We use email all the time, so it’s easy – even routine – to fire one off without thinking much about it. But that doesn’t mean you should.
After all, we’ve all been on the receiving end of a weird email. Cranky in tone, cryptically short, confusingly long, or anything in between – an off-seeming message can mess with the rhythm of anyone’s day.
Don’t play unintentional head games with your colleagues or clients. Take a minute to make sure your email is doing what you intended and facilitating – not scrambling – communication.
Not too long or too short, but just right
As with many other things, it’s important not to lose sight of the middle ground with your emails.
If you’re churning out paragraphs, pick up the phone instead
It may be tempting to explain every component of a situation, but make sure you respect the time of the person receiving the email. Do they actually need to know how every possible scenario could play out? Or all the backstory of why you’re asking your questions?
Try to only include necessary context for the recipient. And if there really are too many details, then make a phone call instead. It’ll save you both time and you’ll probably get a faster response. It’s all too easy to punt long emails until they’re forgotten.
In general, your email length should max out after a few three to five sentence paragraphs. If it doesn’t, expect to help readers skim with bold text, highlighting, and bullet points.
Don’t make the recipient play detective
Just as problematic is the ultra short email that doesn’t give any context. If you’ve established a friendly rapport with someone, you can skip the greeting.
But make sure you’ve included the information they need to understand your email if they’re reading it right after a meeting unrelated to your conversation. Email isn’t a text message. And writing, “Did you read that doc?” to someone who reads many documents in a day forces them to do an unfair amount of sleuthing.
Respond at the level you’d like to receive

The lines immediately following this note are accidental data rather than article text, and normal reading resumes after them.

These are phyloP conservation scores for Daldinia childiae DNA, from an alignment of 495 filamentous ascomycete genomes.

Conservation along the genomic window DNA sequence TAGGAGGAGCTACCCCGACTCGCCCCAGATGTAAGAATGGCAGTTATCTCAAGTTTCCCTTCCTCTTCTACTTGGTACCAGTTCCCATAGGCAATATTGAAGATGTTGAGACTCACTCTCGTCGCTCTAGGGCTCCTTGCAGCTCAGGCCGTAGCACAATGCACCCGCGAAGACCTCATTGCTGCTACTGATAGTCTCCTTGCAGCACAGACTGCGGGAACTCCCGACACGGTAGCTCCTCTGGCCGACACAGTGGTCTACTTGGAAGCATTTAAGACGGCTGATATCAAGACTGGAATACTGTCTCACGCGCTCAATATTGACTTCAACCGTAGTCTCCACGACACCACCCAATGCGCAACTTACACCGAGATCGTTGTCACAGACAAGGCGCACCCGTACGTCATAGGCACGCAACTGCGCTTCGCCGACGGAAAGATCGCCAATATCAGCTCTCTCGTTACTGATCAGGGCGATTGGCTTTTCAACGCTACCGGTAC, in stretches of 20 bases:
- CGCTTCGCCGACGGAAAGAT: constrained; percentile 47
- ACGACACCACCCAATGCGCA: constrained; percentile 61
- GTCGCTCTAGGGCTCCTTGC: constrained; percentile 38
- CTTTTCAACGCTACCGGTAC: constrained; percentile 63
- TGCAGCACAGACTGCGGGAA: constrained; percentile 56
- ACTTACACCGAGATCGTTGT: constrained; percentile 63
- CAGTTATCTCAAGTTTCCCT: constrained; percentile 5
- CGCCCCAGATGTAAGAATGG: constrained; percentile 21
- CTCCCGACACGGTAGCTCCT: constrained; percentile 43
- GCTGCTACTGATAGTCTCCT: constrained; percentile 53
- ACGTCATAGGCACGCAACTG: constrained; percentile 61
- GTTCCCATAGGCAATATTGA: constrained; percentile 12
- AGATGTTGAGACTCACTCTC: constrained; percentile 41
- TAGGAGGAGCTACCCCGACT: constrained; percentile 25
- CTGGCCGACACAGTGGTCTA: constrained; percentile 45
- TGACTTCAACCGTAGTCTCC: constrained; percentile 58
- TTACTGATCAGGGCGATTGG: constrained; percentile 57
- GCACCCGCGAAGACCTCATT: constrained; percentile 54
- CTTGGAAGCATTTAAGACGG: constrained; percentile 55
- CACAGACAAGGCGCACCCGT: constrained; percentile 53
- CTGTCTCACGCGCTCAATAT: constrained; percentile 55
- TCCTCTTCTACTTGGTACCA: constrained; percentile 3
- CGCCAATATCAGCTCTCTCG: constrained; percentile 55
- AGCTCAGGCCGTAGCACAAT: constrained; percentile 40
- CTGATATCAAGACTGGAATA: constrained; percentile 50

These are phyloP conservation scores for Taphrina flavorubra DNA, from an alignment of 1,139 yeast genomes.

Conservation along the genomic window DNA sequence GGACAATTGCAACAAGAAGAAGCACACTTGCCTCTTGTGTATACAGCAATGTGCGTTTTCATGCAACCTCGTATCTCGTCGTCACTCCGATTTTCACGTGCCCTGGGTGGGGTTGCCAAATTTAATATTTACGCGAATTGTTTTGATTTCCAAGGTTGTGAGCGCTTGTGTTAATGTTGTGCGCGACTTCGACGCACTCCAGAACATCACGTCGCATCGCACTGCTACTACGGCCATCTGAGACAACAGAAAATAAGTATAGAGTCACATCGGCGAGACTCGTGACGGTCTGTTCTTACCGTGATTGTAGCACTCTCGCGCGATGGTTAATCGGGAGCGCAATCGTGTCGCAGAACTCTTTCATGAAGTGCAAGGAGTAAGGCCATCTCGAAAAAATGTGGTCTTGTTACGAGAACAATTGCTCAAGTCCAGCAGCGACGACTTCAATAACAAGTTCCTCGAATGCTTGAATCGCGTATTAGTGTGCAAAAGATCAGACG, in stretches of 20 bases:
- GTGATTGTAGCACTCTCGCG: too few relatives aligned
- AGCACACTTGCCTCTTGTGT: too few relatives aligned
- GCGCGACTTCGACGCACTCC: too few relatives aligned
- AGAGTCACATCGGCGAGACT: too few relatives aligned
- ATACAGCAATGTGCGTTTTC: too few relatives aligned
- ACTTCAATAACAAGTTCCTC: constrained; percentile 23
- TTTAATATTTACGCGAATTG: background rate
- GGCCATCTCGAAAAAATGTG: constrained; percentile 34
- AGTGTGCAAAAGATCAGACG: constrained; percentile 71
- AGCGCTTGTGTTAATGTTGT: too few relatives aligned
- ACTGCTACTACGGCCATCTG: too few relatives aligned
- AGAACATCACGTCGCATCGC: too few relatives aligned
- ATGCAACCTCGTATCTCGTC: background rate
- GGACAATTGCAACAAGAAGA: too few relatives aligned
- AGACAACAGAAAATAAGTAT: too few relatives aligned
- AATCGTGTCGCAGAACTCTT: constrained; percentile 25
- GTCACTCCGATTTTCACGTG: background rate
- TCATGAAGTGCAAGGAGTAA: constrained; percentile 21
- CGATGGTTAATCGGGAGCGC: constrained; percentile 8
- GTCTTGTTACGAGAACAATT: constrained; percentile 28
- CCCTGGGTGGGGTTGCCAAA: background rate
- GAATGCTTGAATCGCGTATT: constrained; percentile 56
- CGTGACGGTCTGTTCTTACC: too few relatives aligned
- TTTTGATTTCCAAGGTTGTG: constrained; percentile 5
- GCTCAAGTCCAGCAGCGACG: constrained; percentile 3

There’s no way faster way to frustrate a client or co-worker than to ignore components of their email in your response. Picking and choosing which questions you answer suggests you don’t care, don’t know, or didn’t bother to read everything.
Don’t hold up your team’s progress or induce a round of passive-aggressive “Just checking in” emails from a client. If you can’t answer a question now, tell the person you’ll get back to them – and make a note of it on your task list.
If there are too many questions to reasonably address via email, suggest a quick phone call instead. Clients sometimes ask a lot of questions when they don’t feel confident that they know what they should be asking. A short phone conversation can set them at ease.
Likewise, a coworker overdoing the questions may be a symptom of underlying confusion that’s better remedied by a direct conversation. But, if they’re a repeat offender – well, there might be a blog article about emails you can share with them.
Communication starts with the subject line
The working world has many sayings about first impressions – and they apply to an email’s subject line too.
It may seem like a small thing, but for the many folks who receive over a hundred emails a day, the subject line tells them what to read for as they open the email. Or what to skip. This is even more important when so many people are working remotely and relying on non-direct forms of communication.
Keep the subject line simple and straightforward. The ability to summarize your message in a few words is often correlated to how well you yourself understand the purpose of the email you’re sending – so it can be a good check on what you’ve written.
Plus, a clear and direct subject line tends to make us think the email will follow suit – which makes it easier to open and attend to now.
Crafting an email doesn’t need to be the intellectual feat of your day. But it is a conversation. And just like conversing face-to-face, people notice if you’re not putting thought into what you say.
Instead, take a moment to review what you’ve written. It may just be an email, but a little critical thought shows respect for the recipient’s time, makes them more likely to respond promptly, and communicates your professionalism.
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